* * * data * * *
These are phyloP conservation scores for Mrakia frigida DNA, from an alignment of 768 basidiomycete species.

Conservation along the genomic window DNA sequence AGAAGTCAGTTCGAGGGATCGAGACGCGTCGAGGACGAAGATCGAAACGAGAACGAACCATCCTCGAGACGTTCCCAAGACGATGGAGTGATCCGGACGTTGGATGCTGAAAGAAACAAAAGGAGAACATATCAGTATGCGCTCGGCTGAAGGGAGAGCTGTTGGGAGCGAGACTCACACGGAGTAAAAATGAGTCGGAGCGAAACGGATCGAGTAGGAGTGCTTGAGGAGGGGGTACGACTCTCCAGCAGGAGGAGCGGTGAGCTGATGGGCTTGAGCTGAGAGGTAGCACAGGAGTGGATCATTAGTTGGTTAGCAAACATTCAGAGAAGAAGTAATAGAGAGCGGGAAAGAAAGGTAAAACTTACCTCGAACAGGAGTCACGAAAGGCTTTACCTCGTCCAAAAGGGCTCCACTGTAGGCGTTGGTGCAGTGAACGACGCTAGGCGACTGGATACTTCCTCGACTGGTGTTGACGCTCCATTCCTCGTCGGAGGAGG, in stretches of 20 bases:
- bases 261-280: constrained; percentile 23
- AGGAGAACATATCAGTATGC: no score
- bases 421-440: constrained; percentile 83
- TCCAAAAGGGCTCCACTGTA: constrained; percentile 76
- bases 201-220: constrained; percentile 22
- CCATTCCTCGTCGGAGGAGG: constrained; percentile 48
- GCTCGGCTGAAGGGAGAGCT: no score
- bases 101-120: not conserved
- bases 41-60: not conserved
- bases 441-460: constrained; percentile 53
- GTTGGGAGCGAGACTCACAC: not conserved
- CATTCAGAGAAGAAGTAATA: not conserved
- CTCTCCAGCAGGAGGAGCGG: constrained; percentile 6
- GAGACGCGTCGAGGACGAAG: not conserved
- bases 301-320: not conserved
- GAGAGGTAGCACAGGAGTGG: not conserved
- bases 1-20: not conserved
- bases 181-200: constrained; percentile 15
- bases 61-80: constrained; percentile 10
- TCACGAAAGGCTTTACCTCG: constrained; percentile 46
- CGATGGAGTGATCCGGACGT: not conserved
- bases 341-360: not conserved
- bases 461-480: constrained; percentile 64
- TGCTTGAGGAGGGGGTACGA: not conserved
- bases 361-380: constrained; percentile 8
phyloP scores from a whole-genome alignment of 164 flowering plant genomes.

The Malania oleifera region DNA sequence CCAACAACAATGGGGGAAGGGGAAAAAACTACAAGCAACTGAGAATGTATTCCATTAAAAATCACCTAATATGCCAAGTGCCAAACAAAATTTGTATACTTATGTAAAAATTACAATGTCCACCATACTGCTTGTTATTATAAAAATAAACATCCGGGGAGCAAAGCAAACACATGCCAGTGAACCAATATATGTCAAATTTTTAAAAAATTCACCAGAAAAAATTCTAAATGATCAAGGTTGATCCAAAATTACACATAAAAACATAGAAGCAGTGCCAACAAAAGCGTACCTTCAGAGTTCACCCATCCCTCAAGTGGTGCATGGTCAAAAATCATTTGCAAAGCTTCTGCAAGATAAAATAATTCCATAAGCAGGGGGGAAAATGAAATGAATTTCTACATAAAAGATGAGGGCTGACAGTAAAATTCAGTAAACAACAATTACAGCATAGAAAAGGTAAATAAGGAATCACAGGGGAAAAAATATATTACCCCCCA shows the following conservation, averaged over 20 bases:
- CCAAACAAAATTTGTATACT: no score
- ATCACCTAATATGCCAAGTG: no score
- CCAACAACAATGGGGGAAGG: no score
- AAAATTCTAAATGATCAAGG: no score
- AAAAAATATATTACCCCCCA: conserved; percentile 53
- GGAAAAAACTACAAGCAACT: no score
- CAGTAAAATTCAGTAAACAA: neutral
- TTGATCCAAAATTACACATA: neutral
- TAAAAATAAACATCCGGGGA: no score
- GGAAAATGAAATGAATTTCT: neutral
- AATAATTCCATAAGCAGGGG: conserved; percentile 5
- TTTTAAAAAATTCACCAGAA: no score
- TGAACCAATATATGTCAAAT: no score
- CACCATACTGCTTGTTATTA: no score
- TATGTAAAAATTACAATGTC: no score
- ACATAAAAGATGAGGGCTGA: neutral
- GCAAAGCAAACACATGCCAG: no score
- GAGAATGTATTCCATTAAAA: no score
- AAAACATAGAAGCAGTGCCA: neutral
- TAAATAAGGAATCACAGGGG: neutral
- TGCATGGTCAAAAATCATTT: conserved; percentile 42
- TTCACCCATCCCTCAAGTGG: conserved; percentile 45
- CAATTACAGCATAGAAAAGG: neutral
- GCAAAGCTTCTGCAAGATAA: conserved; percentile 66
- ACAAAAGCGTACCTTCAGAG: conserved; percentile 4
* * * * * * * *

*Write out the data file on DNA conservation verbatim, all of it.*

These are phyloP conservation scores for Mrakia frigida DNA, from an alignment of 768 basidiomycete species.

Conservation along the genomic window DNA sequence AGAAGTCAGTTCGAGGGATCGAGACGCGTCGAGGACGAAGATCGAAACGAGAACGAACCATCCTCGAGACGTTCCCAAGACGATGGAGTGATCCGGACGTTGGATGCTGAAAGAAACAAAAGGAGAACATATCAGTATGCGCTCGGCTGAAGGGAGAGCTGTTGGGAGCGAGACTCACACGGAGTAAAAATGAGTCGGAGCGAAACGGATCGAGTAGGAGTGCTTGAGGAGGGGGTACGACTCTCCAGCAGGAGGAGCGGTGAGCTGATGGGCTTGAGCTGAGAGGTAGCACAGGAGTGGATCATTAGTTGGTTAGCAAACATTCAGAGAAGAAGTAATAGAGAGCGGGAAAGAAAGGTAAAACTTACCTCGAACAGGAGTCACGAAAGGCTTTACCTCGTCCAAAAGGGCTCCACTGTAGGCGTTGGTGCAGTGAACGACGCTAGGCGACTGGATACTTCCTCGACTGGTGTTGACGCTCCATTCCTCGTCGGAGGAGG, in stretches of 20 bases:
- bases 261-280: constrained; percentile 23
- AGGAGAACATATCAGTATGC: no score
- bases 421-440: constrained; percentile 83
- TCCAAAAGGGCTCCACTGTA: constrained; percentile 76
- bases 201-220: constrained; percentile 22
- CCATTCCTCGTCGGAGGAGG: constrained; percentile 48
- GCTCGGCTGAAGGGAGAGCT: no score
- bases 101-120: not conserved
- bases 41-60: not conserved
- bases 441-460: constrained; percentile 53
- GTTGGGAGCGAGACTCACAC: not conserved
- CATTCAGAGAAGAAGTAATA: not conserved
- CTCTCCAGCAGGAGGAGCGG: constrained; percentile 6
- GAGACGCGTCGAGGACGAAG: not conserved
- bases 301-320: not conserved
- GAGAGGTAGCACAGGAGTGG: not conserved
- bases 1-20: not conserved
- bases 181-200: constrained; percentile 15
- bases 61-80: constrained; percentile 10
- TCACGAAAGGCTTTACCTCG: constrained; percentile 46
- CGATGGAGTGATCCGGACGT: not conserved
- bases 341-360: not conserved
- bases 461-480: constrained; percentile 64
- TGCTTGAGGAGGGGGTACGA: not conserved
- bases 361-380: constrained; percentile 8
phyloP scores from a whole-genome alignment of 164 flowering plant genomes.

The Malania oleifera region DNA sequence CCAACAACAATGGGGGAAGGGGAAAAAACTACAAGCAACTGAGAATGTATTCCATTAAAAATCACCTAATATGCCAAGTGCCAAACAAAATTTGTATACTTATGTAAAAATTACAATGTCCACCATACTGCTTGTTATTATAAAAATAAACATCCGGGGAGCAAAGCAAACACATGCCAGTGAACCAATATATGTCAAATTTTTAAAAAATTCACCAGAAAAAATTCTAAATGATCAAGGTTGATCCAAAATTACACATAAAAACATAGAAGCAGTGCCAACAAAAGCGTACCTTCAGAGTTCACCCATCCCTCAAGTGGTGCATGGTCAAAAATCATTTGCAAAGCTTCTGCAAGATAAAATAATTCCATAAGCAGGGGGGAAAATGAAATGAATTTCTACATAAAAGATGAGGGCTGACAGTAAAATTCAGTAAACAACAATTACAGCATAGAAAAGGTAAATAAGGAATCACAGGGGAAAAAATATATTACCCCCCA shows the following conservation, averaged over 20 bases:
- CCAAACAAAATTTGTATACT: no score
- ATCACCTAATATGCCAAGTG: no score
- CCAACAACAATGGGGGAAGG: no score
- AAAATTCTAAATGATCAAGG: no score
- AAAAAATATATTACCCCCCA: conserved; percentile 53
- GGAAAAAACTACAAGCAACT: no score
- CAGTAAAATTCAGTAAACAA: neutral
- TTGATCCAAAATTACACATA: neutral
- TAAAAATAAACATCCGGGGA: no score
- GGAAAATGAAATGAATTTCT: neutral
- AATAATTCCATAAGCAGGGG: conserved; percentile 5
- TTTTAAAAAATTCACCAGAA: no score
- TGAACCAATATATGTCAAAT: no score
- CACCATACTGCTTGTTATTA: no score
- TATGTAAAAATTACAATGTC: no score
- ACATAAAAGATGAGGGCTGA: neutral
- GCAAAGCAAACACATGCCAG: no score
- GAGAATGTATTCCATTAAAA: no score
- AAAACATAGAAGCAGTGCCA: neutral
- TAAATAAGGAATCACAGGGG: neutral
- TGCATGGTCAAAAATCATTT: conserved; percentile 42
- TTCACCCATCCCTCAAGTGG: conserved; percentile 45
- CAATTACAGCATAGAAAAGG: neutral
- GCAAAGCTTCTGCAAGATAA: conserved; percentile 66
- ACAAAAGCGTACCTTCAGAG: conserved; percentile 4